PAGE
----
A nonprofit that provides for thousands in southeastern Connecticut is facing some serious cuts.
Under Gov. Dannel P. Malloy's proposed budget, the Norwich-based United Community and Family Services is losing funding, and that means those who need help the most could soon go without.
Without the state funding, United Community and Family Services told Eyewitness News it can longer support its thrift shop.
On top of that, they said they will also be pulling the plug on other programs that help the elderly and the sick.
"People rely on us," said Lori Rygielski, who is a volunteer coordinator at United Community and Family Services.
For the past 14 years or so, Rygielski has worked with United Community and Family Services while heading up its volunteer efforts.
She told Eyewitness News that she sees the people who depend on its Helping Hands Thrift Shop as well as other outreach programs. But come the end of the month, she'll be out of a job.
As a result of the governor's proposed budget, officials with United Community and Family Services said it would lose all of its funding from the Connecticut Department of Social Services for two of its programs.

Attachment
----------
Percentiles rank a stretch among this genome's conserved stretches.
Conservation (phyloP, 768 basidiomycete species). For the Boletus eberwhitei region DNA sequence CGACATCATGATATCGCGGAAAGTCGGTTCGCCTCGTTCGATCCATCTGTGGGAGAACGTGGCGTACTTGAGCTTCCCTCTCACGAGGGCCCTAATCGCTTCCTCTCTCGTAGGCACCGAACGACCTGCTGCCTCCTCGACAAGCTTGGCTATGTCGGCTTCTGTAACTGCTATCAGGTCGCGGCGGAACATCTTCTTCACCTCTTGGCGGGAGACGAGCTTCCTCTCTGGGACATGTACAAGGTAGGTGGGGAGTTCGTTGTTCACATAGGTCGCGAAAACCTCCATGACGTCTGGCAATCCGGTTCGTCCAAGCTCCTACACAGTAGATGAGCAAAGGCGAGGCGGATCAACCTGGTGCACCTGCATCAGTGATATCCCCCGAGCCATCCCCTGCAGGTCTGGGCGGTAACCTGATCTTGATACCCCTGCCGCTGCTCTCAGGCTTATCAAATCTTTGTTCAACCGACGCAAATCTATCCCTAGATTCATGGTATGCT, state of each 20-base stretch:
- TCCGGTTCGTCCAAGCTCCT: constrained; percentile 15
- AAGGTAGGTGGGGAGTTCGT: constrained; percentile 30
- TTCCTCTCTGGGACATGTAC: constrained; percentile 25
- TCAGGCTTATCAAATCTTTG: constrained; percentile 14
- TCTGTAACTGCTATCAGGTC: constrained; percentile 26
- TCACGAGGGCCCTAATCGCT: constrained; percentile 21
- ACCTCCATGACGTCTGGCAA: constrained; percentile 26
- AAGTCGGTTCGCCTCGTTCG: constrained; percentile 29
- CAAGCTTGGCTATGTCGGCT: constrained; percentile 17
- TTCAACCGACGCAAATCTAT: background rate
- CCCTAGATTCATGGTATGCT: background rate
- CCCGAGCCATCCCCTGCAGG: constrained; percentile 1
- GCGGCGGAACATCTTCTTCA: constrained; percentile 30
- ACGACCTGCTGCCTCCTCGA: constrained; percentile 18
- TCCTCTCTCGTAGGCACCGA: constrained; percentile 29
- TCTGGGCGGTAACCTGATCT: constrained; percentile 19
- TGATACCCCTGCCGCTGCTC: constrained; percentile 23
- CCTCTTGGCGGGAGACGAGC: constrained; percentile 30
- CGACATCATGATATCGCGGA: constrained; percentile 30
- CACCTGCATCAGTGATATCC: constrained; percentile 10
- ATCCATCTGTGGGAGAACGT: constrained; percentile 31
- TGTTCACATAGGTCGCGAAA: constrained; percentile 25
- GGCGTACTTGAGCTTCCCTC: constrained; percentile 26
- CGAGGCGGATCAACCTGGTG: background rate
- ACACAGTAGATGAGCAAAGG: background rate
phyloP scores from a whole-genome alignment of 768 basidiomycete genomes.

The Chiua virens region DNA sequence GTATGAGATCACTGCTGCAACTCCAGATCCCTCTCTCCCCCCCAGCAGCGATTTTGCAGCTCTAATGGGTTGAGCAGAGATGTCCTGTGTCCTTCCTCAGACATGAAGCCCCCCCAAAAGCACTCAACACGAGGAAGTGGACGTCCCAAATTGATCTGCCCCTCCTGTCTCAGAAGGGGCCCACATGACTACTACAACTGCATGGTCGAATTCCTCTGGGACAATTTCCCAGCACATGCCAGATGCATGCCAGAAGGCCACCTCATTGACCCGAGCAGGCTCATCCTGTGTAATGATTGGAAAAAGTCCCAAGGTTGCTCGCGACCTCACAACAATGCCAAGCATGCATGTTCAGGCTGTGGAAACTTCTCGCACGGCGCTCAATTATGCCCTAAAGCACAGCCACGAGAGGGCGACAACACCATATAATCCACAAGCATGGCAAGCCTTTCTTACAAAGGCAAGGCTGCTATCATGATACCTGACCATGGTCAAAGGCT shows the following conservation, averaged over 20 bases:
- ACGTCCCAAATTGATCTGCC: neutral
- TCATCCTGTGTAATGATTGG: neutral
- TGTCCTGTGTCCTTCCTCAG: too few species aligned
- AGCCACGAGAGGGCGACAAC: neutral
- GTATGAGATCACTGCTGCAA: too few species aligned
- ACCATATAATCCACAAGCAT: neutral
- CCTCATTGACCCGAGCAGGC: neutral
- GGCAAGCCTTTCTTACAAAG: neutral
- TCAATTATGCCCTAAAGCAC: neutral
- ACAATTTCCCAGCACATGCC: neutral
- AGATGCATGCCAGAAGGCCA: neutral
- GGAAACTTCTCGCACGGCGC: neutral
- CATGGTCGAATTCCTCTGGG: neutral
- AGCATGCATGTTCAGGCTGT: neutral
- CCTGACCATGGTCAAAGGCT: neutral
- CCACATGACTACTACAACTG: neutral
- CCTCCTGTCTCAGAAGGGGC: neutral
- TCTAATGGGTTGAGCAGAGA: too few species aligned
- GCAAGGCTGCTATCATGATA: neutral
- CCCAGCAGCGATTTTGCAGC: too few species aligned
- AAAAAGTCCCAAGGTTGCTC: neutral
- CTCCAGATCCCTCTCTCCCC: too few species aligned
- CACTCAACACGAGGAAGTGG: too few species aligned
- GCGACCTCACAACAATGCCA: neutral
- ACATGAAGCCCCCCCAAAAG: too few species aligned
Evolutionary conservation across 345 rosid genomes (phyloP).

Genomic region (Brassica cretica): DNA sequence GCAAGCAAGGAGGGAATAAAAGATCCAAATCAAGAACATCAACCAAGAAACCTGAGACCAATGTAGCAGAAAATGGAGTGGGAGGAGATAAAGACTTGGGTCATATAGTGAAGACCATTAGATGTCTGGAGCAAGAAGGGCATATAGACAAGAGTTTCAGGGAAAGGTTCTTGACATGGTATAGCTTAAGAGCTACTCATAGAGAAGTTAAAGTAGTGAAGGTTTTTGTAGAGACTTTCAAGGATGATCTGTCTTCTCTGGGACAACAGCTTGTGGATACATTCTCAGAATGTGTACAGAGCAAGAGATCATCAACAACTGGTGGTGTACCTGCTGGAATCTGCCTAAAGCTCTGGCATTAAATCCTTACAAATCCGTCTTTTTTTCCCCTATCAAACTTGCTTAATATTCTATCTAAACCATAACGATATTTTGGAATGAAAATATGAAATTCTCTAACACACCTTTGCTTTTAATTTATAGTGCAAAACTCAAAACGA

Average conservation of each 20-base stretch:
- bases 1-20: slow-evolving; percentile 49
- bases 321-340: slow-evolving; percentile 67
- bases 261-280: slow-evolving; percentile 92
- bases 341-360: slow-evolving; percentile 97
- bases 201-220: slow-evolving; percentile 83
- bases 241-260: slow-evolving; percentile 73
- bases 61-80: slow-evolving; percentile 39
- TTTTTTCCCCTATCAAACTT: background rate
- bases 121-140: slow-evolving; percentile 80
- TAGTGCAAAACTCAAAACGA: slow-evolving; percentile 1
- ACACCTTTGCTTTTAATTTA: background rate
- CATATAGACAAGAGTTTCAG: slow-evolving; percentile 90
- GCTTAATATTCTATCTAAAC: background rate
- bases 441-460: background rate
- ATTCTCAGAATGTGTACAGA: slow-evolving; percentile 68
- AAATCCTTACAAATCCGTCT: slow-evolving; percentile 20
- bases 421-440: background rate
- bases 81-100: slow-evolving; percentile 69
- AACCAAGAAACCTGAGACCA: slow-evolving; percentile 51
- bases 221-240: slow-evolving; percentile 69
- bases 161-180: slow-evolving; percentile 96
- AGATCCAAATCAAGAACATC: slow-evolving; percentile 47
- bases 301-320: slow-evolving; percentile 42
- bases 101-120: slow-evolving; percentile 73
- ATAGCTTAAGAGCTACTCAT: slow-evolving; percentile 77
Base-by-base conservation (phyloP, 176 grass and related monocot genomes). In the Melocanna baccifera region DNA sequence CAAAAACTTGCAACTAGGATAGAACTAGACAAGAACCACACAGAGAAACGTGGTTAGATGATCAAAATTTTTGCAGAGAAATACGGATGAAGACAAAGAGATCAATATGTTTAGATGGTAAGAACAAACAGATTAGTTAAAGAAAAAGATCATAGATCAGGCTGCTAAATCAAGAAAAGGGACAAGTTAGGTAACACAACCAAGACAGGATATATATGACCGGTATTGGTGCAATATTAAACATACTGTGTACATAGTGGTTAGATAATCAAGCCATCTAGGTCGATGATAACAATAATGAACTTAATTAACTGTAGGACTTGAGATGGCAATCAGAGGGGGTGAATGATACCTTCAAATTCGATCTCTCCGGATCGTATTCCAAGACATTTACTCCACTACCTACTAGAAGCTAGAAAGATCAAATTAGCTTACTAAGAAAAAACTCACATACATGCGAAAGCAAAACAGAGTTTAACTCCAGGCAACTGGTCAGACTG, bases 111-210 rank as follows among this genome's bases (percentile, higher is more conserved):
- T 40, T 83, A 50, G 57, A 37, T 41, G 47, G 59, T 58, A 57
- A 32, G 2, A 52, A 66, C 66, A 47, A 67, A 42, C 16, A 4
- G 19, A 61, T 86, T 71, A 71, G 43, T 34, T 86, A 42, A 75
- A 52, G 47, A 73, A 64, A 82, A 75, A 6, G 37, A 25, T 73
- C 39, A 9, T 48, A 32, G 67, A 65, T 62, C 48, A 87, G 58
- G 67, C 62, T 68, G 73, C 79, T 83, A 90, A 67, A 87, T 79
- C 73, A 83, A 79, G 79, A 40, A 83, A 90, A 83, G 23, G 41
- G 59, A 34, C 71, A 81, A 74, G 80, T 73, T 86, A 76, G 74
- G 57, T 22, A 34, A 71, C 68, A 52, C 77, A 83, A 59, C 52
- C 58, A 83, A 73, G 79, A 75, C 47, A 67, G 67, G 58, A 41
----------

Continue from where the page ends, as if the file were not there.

"The closing of the thrift store exemplifies that we can no longer do it," said Pam Kinder of United Community and Family Services. "Nonprofits can't continue to have the cuts and continue to provide the services we offer."
Officials with United Community and Family Services told Eyewitness News there is someone interested in running the thrift shop independently.
If all goes well, there would be a smooth transition starting next month.
But it will be too late for its volunteers from the Heart Program, which volunteers this year alone provided roughly 600 rides for those who needed to get to medical appointments, cancer treatments and kidney dialysis.
"We had one instance in which a gentleman walked three miles to a storm to get to his medical appointment," Kinder said. "But by the time he got there, he was so sick he had to be transported back to the hospital."
The state funding also supports a "Care Line," where volunteers make calls to those unable to get out of their homes or have no relatives.
In years past, United Community and Family Services could move money from other parts of its organization to help subsidize services that are struggling.
However, officials with the nonprofit said in this economy that's not an option.
"This is going to be a loss for the community," Rygielski said.
Officials at United Community and Family Services said they hope lawmakers will be able to put some money back in when they pass the final budget later this year, but know it might be too tall of a task.
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